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“Bite-Size Bits of Local, National, and Global History”
“Bite-Size Bits of Local, National, and Global History”

Mount Pleasant in Washington, District of Columbia — The American Northeast (Mid-Atlantic)
 

Czech Row

Village in the City

 

— Mount Pleasant Heritage Trail —

 
Czech Row Marker image. Click for full size.
By Devry Becker Jones, December 24, 2017
1. Czech Row Marker
Inscription.  
Like the Latino immigrants of recent times, Europeans left the political and economic hardships of home for a better life in the United States. Following the 1948 communist coup of Czechoslovakia a "Czech Row" or "Prague Road" enclave developed in the 2000 block of Park Road. Among its exiles were a four-star general and a former ambassador to Turkey. American Sokol, an offshoot of a Czech fitness movement, offered activities for all neighborhood children. Sokol had particular meaning for Czech expatriates as it was banned in Czechoslovakia during both the Nazi and communist eras.

Czech Row's residents reveled in their tall trees and lush views of the park, recalled Dagmar Hasalova White, the general's daughter. Other European newcomers found a touch of home in this setting. Former residents Mike Najarian and Bill Katopothis recalled how their mothers made stuffed grape leaves from vines in the alley behind nearby Irving Street. For Ruby Pelecanos, living on Irving Street in the 1940s, the neighborhood included a number of Greek families who attended "Greek School" at St. Sophia's Greek Orthodox Church. Ruby's father immigrated
Czech Row Marker image. Click for full size.
By Devry Becker Jones, December 24, 2017
2. Czech Row Marker
to Washington in 1908 and operated a number of small restaurants downtown and in Chevy Chase. Her son George grew up to write thrillers set in Washington.

During the 1960s, Mount Pleasant, like Dupont Circle and Adams Morgan, offered affordable housing that appealed to political activists, artists, and unconventional family groups. Blue Skies, a group housed devoted to anti-war work and social justice, owned and occupied 1910 Park Road in the early 1970s.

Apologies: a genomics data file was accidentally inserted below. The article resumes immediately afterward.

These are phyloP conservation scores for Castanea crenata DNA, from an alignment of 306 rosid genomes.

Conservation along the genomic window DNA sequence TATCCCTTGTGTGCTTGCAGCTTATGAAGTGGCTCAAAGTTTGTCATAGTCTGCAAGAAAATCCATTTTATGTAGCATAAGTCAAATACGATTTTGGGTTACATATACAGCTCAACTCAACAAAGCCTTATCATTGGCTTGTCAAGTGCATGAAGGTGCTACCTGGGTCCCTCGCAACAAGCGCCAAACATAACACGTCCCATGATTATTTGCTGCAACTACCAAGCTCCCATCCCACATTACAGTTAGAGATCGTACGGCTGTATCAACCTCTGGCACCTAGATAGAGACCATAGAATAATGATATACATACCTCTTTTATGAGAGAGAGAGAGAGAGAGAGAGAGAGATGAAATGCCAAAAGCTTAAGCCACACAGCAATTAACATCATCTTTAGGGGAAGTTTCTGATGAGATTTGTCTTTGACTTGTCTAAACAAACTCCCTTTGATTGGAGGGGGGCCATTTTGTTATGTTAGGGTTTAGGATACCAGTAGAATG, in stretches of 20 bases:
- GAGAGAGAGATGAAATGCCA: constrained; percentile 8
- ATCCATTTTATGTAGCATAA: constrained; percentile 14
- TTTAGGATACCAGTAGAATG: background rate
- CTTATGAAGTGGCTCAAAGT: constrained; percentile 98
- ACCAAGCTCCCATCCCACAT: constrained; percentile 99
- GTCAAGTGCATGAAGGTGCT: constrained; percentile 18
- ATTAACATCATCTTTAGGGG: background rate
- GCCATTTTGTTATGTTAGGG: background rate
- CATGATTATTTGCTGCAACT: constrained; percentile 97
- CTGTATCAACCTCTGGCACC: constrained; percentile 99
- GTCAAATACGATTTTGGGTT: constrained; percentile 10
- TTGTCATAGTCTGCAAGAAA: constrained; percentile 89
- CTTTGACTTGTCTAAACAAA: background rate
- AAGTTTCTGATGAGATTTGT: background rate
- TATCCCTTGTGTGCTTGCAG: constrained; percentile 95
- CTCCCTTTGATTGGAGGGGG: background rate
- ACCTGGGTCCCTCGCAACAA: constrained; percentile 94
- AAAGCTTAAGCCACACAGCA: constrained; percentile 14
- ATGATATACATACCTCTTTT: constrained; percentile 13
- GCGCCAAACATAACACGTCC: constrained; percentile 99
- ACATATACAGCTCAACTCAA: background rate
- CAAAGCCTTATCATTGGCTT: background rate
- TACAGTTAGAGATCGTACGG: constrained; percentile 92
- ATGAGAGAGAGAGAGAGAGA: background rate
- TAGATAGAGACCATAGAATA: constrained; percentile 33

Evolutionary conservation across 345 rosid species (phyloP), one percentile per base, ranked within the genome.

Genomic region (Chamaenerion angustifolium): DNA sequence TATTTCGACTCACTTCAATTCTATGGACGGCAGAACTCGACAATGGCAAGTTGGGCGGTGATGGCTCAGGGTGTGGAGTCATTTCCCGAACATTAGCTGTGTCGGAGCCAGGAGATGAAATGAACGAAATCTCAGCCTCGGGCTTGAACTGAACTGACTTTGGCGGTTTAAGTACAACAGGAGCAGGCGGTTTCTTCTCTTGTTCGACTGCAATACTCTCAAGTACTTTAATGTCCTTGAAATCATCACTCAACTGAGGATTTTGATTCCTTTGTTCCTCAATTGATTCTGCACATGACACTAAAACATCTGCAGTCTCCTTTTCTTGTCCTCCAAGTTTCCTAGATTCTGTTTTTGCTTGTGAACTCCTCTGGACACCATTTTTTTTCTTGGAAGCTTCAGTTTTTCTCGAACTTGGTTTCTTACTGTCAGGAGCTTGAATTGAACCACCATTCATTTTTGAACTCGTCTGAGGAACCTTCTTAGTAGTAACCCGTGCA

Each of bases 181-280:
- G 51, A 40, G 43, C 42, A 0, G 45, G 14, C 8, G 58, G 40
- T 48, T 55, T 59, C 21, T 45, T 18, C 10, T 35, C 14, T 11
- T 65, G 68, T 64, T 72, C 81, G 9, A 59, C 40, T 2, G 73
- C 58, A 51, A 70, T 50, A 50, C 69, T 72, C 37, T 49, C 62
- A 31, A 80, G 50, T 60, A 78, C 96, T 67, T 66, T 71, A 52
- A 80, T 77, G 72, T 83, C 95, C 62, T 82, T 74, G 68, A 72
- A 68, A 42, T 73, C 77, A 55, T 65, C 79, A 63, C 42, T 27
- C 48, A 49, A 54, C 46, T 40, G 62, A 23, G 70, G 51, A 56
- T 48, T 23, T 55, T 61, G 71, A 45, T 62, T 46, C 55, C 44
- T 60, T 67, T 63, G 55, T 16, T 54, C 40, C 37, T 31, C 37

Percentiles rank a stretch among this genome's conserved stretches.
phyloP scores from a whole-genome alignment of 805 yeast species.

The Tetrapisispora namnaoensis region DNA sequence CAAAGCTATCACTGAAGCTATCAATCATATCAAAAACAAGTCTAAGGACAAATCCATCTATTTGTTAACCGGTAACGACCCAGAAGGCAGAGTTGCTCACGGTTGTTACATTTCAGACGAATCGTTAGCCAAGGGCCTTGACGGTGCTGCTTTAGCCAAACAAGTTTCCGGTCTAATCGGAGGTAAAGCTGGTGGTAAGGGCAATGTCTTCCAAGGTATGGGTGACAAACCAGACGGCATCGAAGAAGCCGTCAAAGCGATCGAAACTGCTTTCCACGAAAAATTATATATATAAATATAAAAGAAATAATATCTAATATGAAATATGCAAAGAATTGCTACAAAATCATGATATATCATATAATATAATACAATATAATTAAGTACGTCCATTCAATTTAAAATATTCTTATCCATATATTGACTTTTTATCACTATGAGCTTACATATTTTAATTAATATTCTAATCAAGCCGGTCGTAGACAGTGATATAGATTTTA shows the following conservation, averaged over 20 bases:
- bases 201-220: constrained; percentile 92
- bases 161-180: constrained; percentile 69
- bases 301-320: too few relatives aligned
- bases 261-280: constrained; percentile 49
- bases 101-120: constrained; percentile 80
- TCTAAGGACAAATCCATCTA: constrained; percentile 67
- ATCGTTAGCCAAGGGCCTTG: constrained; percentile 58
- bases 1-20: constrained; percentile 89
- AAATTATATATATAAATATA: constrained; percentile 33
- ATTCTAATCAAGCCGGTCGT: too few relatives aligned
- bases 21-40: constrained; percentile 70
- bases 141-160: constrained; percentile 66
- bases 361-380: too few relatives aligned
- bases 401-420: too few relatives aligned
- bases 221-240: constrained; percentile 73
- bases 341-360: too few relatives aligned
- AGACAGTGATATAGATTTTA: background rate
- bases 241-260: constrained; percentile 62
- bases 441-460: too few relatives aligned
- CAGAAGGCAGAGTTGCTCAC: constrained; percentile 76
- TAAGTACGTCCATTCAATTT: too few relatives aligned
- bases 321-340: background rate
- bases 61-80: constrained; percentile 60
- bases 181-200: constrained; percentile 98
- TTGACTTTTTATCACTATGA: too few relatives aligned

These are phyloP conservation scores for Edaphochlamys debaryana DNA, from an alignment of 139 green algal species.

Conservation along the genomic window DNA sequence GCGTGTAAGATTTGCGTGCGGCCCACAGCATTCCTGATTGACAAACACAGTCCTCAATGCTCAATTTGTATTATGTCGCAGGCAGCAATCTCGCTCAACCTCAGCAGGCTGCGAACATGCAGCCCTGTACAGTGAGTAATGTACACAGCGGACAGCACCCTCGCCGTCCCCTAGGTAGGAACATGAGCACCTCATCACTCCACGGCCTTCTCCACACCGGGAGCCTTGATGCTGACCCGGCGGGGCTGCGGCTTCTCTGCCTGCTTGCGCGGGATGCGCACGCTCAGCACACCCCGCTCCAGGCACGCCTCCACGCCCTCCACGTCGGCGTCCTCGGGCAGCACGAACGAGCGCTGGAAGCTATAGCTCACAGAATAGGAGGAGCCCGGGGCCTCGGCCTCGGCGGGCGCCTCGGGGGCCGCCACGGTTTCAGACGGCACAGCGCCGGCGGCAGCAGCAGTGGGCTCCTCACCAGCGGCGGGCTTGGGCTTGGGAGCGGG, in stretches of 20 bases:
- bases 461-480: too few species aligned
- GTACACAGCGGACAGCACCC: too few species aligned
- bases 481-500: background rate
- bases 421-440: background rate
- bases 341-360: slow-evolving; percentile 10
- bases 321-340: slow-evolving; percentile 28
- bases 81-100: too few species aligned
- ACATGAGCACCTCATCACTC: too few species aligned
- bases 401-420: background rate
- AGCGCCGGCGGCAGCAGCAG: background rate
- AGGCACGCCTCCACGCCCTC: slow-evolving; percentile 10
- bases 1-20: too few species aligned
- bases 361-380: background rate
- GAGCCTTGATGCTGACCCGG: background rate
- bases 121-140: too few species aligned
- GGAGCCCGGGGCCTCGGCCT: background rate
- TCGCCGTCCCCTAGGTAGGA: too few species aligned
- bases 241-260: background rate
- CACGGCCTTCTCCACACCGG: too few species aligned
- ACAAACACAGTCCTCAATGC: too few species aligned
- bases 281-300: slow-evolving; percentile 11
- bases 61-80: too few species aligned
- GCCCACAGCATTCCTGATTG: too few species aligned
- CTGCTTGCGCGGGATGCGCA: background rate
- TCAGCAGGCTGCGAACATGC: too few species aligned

Erected 2006 by Cultural Tourism DC. (Marker Number 9.)
 
Topics and series. This historical marker is listed in these topic lists: ArchitectureIndustry & CommerceParks & Recreational Areas. In addition, it is included in the Mount Pleasant Heritage Trail series list.
 
Location. 38° 56.014′ N, 77° 2.742′ W. Marker is in Mount Pleasant in Washington, District of Columbia. Marker is at the intersection of Pierce Mill Road Northwest and Park Road Northwest, on the right when traveling north on Pierce Mill Road Northwest. Touch for map. Marker is at or near this postal address: 2016 Pierce Mill Road Northwest, Washington DC 20010, United States of America. Touch for directions.
 
Other nearby markers. At least 8 other markers are within walking distance of this marker. Voices at Vespers (about 300 feet away, measured in a direct line); Defying the Restrictive Covenants (approx. 0.2 miles away); Nacotchtank Family at the Piney Branch Quarry, ca. 1600
Czech Row Marker image. Click for full size.
By Devry Becker Jones, December 24, 2017
3. Czech Row Marker
(approx. ¼ mile away); Twenty-seven Little Flags (approx. ¼ mile away); Changing Fashions (approx. ¼ mile away); Klingle Mansion (approx. ¼ mile away); Rebuilding in the Wild (approx. ¼ mile away); Aldabra Tortoise (approx. ¼ mile away). Touch for a list and map of all markers in Mount Pleasant.
 
Czech Row Marker image. Click for full size.
By Devry Becker Jones, December 24, 2017
4. Czech Row Marker
 
 
Credits. This page was last revised on October 13, 2020. It was originally submitted on December 24, 2017, by Devry Becker Jones of Washington, District of Columbia. This page has been viewed 175 times since then. Last updated on July 17, 2020, by Bruce Guthrie of Silver Spring, Maryland. Photos:   1, 2, 3, 4. submitted on December 24, 2017, by Devry Becker Jones of Washington, District of Columbia.
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Feb. 25, 2021